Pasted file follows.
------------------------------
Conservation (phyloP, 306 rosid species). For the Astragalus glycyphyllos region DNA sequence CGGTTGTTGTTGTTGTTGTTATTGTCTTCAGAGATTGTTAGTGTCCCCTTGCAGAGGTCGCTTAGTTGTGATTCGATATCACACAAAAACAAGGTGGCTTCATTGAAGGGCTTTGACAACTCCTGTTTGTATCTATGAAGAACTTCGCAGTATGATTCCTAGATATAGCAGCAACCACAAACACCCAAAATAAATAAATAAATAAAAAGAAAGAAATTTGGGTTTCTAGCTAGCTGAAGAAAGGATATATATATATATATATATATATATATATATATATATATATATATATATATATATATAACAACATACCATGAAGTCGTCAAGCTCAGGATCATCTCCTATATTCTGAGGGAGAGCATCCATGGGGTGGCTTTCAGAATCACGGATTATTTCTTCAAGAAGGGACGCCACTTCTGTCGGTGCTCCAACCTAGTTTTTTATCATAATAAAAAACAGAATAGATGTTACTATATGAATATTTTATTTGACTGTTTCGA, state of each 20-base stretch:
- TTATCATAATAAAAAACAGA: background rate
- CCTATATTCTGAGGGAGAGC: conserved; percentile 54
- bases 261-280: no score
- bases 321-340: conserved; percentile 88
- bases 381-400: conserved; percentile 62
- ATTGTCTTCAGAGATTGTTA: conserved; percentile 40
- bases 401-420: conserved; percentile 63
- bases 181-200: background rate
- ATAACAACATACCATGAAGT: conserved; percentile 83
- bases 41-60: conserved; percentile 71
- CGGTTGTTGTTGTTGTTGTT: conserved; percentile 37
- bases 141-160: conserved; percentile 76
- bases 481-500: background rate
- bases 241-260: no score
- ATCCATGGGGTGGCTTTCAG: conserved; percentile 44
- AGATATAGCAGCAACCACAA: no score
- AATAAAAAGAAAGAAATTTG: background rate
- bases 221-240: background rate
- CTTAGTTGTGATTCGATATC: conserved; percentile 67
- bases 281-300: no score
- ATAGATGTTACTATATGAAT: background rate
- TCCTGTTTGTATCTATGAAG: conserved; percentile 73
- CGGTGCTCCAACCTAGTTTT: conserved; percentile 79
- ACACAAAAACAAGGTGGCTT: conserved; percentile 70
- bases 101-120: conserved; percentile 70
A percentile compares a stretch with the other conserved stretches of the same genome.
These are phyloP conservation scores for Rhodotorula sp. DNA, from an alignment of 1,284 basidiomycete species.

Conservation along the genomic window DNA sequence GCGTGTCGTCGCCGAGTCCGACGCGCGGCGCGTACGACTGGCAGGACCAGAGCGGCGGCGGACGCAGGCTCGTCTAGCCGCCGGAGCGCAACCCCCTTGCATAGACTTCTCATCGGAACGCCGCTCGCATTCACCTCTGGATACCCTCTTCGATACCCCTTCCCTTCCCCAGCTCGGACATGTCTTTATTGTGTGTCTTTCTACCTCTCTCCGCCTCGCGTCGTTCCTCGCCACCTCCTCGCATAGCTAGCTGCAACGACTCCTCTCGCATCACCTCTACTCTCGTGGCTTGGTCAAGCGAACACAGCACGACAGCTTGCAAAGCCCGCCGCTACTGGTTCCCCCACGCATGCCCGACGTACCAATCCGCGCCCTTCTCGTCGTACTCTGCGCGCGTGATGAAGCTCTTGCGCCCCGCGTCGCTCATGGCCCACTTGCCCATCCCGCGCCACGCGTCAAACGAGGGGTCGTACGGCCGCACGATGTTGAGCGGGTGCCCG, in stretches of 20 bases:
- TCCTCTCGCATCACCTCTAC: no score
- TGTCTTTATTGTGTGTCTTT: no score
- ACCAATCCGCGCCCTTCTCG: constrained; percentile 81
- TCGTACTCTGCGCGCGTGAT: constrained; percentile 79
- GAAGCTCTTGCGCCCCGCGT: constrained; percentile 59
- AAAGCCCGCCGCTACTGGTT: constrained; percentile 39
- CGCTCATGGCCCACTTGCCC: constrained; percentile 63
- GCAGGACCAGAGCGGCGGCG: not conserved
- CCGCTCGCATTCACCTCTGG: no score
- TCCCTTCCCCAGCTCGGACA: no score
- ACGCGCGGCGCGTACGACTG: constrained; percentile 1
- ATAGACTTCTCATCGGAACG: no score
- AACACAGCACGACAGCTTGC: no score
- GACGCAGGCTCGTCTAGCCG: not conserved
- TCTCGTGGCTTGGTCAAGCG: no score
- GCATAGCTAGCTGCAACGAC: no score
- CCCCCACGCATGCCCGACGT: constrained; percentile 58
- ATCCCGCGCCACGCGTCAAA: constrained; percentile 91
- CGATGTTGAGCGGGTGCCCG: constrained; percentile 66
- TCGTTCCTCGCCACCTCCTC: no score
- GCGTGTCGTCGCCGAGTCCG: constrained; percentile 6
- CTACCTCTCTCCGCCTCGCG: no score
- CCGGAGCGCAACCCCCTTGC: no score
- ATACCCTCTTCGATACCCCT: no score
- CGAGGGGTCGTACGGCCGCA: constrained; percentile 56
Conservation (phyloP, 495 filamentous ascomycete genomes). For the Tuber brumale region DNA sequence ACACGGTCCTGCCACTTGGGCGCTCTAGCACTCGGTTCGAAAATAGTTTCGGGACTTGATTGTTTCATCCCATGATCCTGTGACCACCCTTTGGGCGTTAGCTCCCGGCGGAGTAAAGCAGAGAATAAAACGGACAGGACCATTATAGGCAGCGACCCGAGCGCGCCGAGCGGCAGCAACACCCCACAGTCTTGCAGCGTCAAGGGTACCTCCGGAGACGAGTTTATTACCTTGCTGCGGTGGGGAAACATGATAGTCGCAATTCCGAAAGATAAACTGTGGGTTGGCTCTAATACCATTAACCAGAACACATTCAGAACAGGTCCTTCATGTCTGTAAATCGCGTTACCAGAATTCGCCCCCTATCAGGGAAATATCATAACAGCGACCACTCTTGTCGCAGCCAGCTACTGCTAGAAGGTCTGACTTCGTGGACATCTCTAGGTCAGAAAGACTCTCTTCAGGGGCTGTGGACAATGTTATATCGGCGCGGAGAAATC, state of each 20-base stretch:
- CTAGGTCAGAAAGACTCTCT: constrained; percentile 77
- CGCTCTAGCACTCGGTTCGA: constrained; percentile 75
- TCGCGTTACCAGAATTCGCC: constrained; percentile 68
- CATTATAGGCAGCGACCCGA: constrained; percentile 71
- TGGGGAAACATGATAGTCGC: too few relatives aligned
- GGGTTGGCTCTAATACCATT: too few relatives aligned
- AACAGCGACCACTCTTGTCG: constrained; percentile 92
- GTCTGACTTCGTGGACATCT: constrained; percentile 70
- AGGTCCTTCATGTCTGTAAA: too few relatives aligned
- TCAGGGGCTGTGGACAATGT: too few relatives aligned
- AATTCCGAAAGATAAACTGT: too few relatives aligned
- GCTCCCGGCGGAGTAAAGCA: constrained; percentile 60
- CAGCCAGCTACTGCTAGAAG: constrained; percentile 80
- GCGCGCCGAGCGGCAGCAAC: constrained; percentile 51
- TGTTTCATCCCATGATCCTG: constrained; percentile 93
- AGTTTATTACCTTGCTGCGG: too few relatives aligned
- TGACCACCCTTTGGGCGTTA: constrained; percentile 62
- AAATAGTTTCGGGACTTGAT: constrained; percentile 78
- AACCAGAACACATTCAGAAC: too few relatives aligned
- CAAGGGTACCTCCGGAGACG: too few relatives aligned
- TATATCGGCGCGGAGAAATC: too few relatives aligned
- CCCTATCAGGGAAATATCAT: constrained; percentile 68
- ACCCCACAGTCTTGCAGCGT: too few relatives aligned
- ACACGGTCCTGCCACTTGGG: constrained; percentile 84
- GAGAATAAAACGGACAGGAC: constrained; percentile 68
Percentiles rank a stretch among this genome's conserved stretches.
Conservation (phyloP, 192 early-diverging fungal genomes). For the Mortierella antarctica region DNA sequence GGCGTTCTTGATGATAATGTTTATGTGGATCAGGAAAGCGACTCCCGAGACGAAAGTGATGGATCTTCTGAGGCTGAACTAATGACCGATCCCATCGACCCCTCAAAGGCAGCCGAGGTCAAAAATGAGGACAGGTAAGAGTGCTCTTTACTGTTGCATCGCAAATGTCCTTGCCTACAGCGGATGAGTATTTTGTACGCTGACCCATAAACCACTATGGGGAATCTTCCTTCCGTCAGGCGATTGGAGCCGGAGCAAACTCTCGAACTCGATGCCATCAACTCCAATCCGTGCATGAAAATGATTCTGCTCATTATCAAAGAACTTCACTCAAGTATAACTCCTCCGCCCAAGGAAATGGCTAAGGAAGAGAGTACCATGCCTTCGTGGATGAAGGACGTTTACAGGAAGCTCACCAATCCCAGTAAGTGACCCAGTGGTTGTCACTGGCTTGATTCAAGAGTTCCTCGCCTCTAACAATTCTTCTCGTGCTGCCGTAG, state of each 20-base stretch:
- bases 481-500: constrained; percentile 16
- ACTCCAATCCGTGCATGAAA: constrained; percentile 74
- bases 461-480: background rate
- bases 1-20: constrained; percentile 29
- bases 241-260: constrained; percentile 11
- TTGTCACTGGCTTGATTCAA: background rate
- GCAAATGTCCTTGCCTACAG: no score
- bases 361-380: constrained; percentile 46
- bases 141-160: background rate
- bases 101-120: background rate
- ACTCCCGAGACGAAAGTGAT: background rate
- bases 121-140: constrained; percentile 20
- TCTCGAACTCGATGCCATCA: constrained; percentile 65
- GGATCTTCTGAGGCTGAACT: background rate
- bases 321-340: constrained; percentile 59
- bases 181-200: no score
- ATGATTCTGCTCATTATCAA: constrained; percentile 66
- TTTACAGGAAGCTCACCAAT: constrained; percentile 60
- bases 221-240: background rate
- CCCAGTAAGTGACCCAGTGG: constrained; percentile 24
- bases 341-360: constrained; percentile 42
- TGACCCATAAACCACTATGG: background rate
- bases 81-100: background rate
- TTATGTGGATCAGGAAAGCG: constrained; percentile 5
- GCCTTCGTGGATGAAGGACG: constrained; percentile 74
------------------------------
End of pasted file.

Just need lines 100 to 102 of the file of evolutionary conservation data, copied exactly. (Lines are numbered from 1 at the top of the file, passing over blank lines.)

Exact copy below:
- TTTACAGGAAGCTCACCAAT: constrained; percentile 60
- bases 221-240: background rate
- CCCAGTAAGTGACCCAGTGG: constrained; percentile 24